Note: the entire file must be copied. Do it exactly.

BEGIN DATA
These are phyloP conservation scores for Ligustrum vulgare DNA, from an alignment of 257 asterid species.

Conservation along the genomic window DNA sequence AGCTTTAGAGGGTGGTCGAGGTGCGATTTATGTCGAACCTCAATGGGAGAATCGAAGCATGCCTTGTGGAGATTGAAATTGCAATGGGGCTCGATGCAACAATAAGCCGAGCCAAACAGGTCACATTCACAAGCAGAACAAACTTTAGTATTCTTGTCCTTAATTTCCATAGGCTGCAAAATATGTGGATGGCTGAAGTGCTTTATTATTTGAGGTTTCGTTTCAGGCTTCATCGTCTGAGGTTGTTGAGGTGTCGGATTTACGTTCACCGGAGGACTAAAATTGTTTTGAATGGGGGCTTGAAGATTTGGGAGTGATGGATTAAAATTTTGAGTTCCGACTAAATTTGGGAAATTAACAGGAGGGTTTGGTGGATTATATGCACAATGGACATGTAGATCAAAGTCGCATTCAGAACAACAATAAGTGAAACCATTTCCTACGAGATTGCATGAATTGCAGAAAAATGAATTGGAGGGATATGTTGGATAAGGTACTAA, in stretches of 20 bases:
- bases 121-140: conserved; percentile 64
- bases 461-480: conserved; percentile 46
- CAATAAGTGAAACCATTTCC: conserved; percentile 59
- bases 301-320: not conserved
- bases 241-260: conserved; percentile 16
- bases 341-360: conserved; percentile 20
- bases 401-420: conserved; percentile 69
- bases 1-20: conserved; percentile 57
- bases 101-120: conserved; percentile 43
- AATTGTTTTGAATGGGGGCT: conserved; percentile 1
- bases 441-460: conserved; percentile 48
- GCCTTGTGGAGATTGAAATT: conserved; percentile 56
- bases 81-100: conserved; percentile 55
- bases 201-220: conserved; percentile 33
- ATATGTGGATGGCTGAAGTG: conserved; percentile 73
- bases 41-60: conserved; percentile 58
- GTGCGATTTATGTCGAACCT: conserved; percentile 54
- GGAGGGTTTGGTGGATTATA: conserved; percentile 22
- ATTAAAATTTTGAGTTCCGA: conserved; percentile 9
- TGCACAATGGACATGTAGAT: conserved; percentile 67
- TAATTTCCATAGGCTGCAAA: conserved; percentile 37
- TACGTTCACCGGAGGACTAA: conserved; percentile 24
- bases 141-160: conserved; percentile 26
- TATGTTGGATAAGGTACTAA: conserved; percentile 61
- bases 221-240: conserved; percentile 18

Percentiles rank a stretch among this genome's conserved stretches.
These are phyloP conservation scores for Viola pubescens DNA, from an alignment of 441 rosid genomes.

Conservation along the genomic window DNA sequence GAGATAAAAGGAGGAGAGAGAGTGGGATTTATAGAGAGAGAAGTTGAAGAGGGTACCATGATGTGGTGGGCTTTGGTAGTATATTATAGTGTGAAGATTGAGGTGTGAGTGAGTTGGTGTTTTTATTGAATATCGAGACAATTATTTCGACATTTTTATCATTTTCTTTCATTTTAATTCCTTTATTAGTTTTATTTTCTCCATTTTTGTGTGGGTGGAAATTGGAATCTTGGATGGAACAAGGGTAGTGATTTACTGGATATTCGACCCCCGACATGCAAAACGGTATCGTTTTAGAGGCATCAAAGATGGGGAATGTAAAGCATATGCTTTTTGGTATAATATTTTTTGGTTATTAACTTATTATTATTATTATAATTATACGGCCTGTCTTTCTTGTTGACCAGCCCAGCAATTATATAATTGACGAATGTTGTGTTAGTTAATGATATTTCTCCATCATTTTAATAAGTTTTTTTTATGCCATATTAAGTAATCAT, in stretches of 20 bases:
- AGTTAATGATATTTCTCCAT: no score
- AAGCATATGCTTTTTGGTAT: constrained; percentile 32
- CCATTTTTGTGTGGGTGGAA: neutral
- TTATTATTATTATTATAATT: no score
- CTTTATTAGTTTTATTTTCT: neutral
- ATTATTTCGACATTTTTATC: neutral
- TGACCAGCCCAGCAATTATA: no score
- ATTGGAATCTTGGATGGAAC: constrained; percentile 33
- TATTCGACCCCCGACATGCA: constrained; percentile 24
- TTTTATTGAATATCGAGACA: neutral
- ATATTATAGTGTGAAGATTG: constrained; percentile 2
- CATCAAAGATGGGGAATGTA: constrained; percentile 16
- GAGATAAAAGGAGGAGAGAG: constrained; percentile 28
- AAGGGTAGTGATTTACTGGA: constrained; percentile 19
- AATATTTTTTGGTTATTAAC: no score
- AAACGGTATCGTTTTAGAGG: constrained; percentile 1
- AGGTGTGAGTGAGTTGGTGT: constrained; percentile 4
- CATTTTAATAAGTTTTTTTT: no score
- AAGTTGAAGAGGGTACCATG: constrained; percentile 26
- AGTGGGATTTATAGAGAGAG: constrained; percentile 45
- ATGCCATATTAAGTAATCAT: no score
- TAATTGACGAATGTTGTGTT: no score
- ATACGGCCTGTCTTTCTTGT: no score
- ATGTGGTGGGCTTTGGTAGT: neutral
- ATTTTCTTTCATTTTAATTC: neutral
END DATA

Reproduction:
These are phyloP conservation scores for Ligustrum vulgare DNA, from an alignment of 257 asterid species.

Conservation along the genomic window DNA sequence AGCTTTAGAGGGTGGTCGAGGTGCGATTTATGTCGAACCTCAATGGGAGAATCGAAGCATGCCTTGTGGAGATTGAAATTGCAATGGGGCTCGATGCAACAATAAGCCGAGCCAAACAGGTCACATTCACAAGCAGAACAAACTTTAGTATTCTTGTCCTTAATTTCCATAGGCTGCAAAATATGTGGATGGCTGAAGTGCTTTATTATTTGAGGTTTCGTTTCAGGCTTCATCGTCTGAGGTTGTTGAGGTGTCGGATTTACGTTCACCGGAGGACTAAAATTGTTTTGAATGGGGGCTTGAAGATTTGGGAGTGATGGATTAAAATTTTGAGTTCCGACTAAATTTGGGAAATTAACAGGAGGGTTTGGTGGATTATATGCACAATGGACATGTAGATCAAAGTCGCATTCAGAACAACAATAAGTGAAACCATTTCCTACGAGATTGCATGAATTGCAGAAAAATGAATTGGAGGGATATGTTGGATAAGGTACTAA, in stretches of 20 bases:
- bases 121-140: conserved; percentile 64
- bases 461-480: conserved; percentile 46
- CAATAAGTGAAACCATTTCC: conserved; percentile 59
- bases 301-320: not conserved
- bases 241-260: conserved; percentile 16
- bases 341-360: conserved; percentile 20
- bases 401-420: conserved; percentile 69
- bases 1-20: conserved; percentile 57
- bases 101-120: conserved; percentile 43
- AATTGTTTTGAATGGGGGCT: conserved; percentile 1
- bases 441-460: conserved; percentile 48
- GCCTTGTGGAGATTGAAATT: conserved; percentile 56
- bases 81-100: conserved; percentile 55
- bases 201-220: conserved; percentile 33
- ATATGTGGATGGCTGAAGTG: conserved; percentile 73
- bases 41-60: conserved; percentile 58
- GTGCGATTTATGTCGAACCT: conserved; percentile 54
- GGAGGGTTTGGTGGATTATA: conserved; percentile 22
- ATTAAAATTTTGAGTTCCGA: conserved; percentile 9
- TGCACAATGGACATGTAGAT: conserved; percentile 67
- TAATTTCCATAGGCTGCAAA: conserved; percentile 37
- TACGTTCACCGGAGGACTAA: conserved; percentile 24
- bases 141-160: conserved; percentile 26
- TATGTTGGATAAGGTACTAA: conserved; percentile 61
- bases 221-240: conserved; percentile 18

Percentiles rank a stretch among this genome's conserved stretches.
These are phyloP conservation scores for Viola pubescens DNA, from an alignment of 441 rosid genomes.

Conservation along the genomic window DNA sequence GAGATAAAAGGAGGAGAGAGAGTGGGATTTATAGAGAGAGAAGTTGAAGAGGGTACCATGATGTGGTGGGCTTTGGTAGTATATTATAGTGTGAAGATTGAGGTGTGAGTGAGTTGGTGTTTTTATTGAATATCGAGACAATTATTTCGACATTTTTATCATTTTCTTTCATTTTAATTCCTTTATTAGTTTTATTTTCTCCATTTTTGTGTGGGTGGAAATTGGAATCTTGGATGGAACAAGGGTAGTGATTTACTGGATATTCGACCCCCGACATGCAAAACGGTATCGTTTTAGAGGCATCAAAGATGGGGAATGTAAAGCATATGCTTTTTGGTATAATATTTTTTGGTTATTAACTTATTATTATTATTATAATTATACGGCCTGTCTTTCTTGTTGACCAGCCCAGCAATTATATAATTGACGAATGTTGTGTTAGTTAATGATATTTCTCCATCATTTTAATAAGTTTTTTTTATGCCATATTAAGTAATCAT, in stretches of 20 bases:
- AGTTAATGATATTTCTCCAT: no score
- AAGCATATGCTTTTTGGTAT: constrained; percentile 32
- CCATTTTTGTGTGGGTGGAA: neutral
- TTATTATTATTATTATAATT: no score
- CTTTATTAGTTTTATTTTCT: neutral
- ATTATTTCGACATTTTTATC: neutral
- TGACCAGCCCAGCAATTATA: no score
- ATTGGAATCTTGGATGGAAC: constrained; percentile 33
- TATTCGACCCCCGACATGCA: constrained; percentile 24
- TTTTATTGAATATCGAGACA: neutral
- ATATTATAGTGTGAAGATTG: constrained; percentile 2
- CATCAAAGATGGGGAATGTA: constrained; percentile 16
- GAGATAAAAGGAGGAGAGAG: constrained; percentile 28
- AAGGGTAGTGATTTACTGGA: constrained; percentile 19
- AATATTTTTTGGTTATTAAC: no score
- AAACGGTATCGTTTTAGAGG: constrained; percentile 1
- AGGTGTGAGTGAGTTGGTGT: constrained; percentile 4
- CATTTTAATAAGTTTTTTTT: no score
- AAGTTGAAGAGGGTACCATG: constrained; percentile 26
- AGTGGGATTTATAGAGAGAG: constrained; percentile 45
- ATGCCATATTAAGTAATCAT: no score
- TAATTGACGAATGTTGTGTT: no score
- ATACGGCCTGTCTTTCTTGT: no score
- ATGTGGTGGGCTTTGGTAGT: neutral
- ATTTTCTTTCATTTTAATTC: neutral